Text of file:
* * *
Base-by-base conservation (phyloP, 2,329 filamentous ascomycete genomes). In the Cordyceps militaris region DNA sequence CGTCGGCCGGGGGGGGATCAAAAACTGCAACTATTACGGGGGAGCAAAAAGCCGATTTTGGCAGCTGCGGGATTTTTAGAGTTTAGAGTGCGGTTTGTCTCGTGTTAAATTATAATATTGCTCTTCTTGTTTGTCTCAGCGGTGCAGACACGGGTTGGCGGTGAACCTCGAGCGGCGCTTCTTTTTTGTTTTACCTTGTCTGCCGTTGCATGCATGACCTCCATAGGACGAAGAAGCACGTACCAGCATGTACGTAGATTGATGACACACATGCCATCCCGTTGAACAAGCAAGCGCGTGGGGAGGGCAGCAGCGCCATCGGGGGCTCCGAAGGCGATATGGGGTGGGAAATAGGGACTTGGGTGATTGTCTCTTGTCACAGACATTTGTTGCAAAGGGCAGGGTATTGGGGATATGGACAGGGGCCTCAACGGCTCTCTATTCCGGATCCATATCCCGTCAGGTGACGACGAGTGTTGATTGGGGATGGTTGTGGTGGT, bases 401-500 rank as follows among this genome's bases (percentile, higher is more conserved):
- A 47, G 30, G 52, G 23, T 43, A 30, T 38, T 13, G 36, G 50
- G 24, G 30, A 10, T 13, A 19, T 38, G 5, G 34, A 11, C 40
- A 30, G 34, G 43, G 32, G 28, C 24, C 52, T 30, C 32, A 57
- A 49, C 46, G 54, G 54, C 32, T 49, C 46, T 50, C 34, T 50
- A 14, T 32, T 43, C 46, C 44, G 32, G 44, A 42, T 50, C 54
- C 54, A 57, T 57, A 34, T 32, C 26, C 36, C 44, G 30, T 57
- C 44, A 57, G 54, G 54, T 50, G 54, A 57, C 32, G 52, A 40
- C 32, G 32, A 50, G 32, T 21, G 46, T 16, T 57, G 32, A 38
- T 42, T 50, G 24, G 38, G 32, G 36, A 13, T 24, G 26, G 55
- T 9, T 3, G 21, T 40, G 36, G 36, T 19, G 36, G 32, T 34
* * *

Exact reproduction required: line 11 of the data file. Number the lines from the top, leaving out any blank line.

- T 9, T 3, G 21, T 40, G 36, G 36, T 19, G 36, G 32, T 34